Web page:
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18 December 2007

29 November was the 29th day of the fifth month of the 2nd year of Canadian national consciousness rising to invincibility, as indicated by the following press reports:

29 November 2007

CBC News on Saskatchewan budget surplus (29 November 2007) The Saskatchewan government, in its mid-year financial report, says the province expects to take in an extra C$1.2 billion in revenues this year than it budgeted for. The province is currently running a surplus of about C$527 million. The plan is to put half into the province's 'rainy day' fund and the other half towards debt reduction.

Reuters Canada on TD Bank profit beats expectations (29 November 2007) Toronto-Dominion Bank, Canada's third-biggest bank by assets, posted a better-than-expected 44 per cent jump in fourth-quarter profit due to strong results in its wealth-management and retail banking businesses. TD said it earned C$1.09 billion in the three months to October 31, up from C$762 million in the same period a year earlier. Earnings at TD's Canadian retail banking unit rose 14 per cent, while profit in wealth management jumped 31 per cent.

From another Reuters Canada report on this: Each of the bank's businesses grew at a double-digit pace year over year. 'A strong fourth-quarter financial performance wrapped up a tremendous 2007,' TD president Ed Clark said.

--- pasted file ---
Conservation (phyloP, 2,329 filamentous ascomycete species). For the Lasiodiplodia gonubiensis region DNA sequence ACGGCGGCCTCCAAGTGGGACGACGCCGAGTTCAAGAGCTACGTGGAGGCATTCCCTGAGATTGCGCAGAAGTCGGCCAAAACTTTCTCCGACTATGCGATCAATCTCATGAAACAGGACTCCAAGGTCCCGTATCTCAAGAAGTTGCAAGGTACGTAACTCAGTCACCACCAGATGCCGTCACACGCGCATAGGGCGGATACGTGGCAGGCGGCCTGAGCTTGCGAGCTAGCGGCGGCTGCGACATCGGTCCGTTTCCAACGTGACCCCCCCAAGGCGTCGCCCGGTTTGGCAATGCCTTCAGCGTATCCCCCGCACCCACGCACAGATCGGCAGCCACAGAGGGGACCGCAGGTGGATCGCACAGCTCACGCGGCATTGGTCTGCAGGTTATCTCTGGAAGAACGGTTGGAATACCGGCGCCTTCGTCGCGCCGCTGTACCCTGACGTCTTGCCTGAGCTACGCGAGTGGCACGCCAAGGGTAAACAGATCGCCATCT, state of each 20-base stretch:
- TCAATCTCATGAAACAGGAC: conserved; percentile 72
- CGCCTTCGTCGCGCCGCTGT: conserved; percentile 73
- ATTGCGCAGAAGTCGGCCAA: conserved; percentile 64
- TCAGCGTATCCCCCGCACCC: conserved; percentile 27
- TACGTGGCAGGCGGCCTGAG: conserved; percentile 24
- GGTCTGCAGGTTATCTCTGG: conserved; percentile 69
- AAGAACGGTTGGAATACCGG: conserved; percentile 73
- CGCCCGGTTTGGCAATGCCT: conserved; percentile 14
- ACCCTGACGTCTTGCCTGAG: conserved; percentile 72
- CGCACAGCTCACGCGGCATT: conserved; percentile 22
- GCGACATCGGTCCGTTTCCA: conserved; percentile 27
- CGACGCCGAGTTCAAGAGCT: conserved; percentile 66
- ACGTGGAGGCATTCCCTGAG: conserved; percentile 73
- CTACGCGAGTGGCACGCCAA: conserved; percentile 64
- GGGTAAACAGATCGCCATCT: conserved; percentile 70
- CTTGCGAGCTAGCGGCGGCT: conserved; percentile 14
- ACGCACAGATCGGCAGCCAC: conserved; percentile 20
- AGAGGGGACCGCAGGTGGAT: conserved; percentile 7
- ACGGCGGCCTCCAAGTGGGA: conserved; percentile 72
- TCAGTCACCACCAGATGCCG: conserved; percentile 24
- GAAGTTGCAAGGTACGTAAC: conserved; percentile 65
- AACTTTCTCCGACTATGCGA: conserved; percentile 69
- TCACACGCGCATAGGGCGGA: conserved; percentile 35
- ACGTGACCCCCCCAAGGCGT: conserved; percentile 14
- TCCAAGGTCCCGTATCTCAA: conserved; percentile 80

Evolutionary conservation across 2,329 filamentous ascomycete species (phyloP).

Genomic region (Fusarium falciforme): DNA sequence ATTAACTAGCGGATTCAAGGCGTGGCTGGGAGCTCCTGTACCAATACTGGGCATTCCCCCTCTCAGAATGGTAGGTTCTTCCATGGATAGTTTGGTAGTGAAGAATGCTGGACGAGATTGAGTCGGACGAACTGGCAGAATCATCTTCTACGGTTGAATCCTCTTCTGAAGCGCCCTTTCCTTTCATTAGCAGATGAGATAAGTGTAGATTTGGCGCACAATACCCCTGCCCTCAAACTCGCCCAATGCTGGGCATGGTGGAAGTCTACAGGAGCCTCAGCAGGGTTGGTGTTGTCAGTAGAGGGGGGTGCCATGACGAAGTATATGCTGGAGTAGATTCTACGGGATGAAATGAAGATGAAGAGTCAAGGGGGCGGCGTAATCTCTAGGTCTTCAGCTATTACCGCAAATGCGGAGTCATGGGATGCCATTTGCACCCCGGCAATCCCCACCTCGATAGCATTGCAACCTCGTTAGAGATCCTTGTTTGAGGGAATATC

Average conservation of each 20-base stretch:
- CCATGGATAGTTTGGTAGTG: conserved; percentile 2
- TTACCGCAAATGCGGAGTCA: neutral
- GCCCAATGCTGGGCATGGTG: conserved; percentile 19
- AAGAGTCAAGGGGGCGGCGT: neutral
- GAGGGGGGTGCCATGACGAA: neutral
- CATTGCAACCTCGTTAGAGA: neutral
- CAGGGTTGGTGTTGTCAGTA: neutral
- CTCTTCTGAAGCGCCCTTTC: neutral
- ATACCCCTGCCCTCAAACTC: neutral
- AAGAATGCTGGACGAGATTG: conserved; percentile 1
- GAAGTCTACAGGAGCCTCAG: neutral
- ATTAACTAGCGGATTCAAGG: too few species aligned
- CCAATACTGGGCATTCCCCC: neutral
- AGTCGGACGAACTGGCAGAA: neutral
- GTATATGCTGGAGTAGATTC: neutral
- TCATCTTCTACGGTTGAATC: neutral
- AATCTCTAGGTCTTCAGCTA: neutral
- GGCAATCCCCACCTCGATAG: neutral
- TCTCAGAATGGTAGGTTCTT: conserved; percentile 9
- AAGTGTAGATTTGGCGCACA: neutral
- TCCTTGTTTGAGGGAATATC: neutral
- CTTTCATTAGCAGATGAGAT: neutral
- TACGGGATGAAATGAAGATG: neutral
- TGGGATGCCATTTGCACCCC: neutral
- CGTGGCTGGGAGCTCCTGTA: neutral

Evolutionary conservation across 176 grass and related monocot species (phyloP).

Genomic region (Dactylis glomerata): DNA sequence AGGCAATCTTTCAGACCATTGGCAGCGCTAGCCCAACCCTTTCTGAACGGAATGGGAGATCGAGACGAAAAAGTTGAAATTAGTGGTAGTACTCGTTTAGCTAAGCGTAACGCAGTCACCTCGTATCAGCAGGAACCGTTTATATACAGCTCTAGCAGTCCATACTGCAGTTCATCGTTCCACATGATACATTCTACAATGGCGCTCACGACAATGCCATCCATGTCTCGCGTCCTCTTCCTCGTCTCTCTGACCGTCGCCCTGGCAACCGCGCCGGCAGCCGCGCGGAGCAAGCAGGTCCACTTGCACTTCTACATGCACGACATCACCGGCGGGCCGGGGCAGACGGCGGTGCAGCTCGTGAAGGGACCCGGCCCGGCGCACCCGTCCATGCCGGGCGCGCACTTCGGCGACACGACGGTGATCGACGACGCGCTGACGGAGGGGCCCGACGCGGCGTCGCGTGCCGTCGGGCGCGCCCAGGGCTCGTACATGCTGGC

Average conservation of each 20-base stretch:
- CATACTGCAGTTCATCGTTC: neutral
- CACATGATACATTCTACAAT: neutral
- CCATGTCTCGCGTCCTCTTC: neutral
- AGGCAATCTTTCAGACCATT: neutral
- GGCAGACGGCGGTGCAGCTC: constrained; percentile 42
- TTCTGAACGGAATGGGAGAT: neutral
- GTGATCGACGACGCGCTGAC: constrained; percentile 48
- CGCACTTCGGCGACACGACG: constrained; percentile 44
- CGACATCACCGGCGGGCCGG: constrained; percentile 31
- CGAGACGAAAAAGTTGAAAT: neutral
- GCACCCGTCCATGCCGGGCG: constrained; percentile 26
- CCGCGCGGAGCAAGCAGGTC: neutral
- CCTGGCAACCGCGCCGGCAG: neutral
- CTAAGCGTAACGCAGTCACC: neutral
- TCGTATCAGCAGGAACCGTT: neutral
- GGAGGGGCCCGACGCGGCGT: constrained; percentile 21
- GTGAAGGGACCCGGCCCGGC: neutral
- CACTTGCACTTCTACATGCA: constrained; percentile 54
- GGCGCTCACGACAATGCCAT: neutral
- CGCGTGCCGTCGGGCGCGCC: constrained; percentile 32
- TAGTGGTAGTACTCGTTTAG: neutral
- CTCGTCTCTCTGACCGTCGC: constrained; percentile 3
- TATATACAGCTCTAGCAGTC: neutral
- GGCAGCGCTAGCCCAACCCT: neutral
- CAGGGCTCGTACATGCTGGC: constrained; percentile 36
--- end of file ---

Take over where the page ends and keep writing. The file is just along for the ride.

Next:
The Canadian Press - Spending on travel abroad jumps (28 November 2007) Statistics Canada reported record spending in the third quarter of 2007 by Canadian residents abroad, especially in the U.S. as the loonie [popular name for the Canadian dollar] made significant gains. Canadian travellers spent C$6.7 billion outside the country in the third quarter, 4.9 per cent more than in the second quarter. Meanwhile, foreigners visiting Canada spent C$4.2 billion in the third quarter, 0.8 per cent more than the second quarter and the highest amount in two and a half years.

CBC News - Canada's billionaires getting richer (29 November 2007) Canada's richest citizens have significantly added to their net worth in the last year, according to the latest survey of the country's wealthy set. More than half of the 100 richest—54 to be exact—are billionaires, according to the latest issue of Canadian Business magazine. That's up from 46 billionaires who made the top 100 list last year. Collectively, the top 10 have a net worth of a total of more than C$72 billion, up C$10 billion from last year.

Bloomberg News - Canada and Russia vow to respect international law in Arctic disputes (29 November 2007) Canada and Russia vowed to use international law to resolve any dispute over their respective territorial claims in the Arctic. The countries issued a joint statement in Ottawa saying, 'Canada and Russia, respecting the rights of each other, reiterate their commitment to international law, including the orderly and legally-established process outlined within' the United Nations Convention on the Law of the Sea.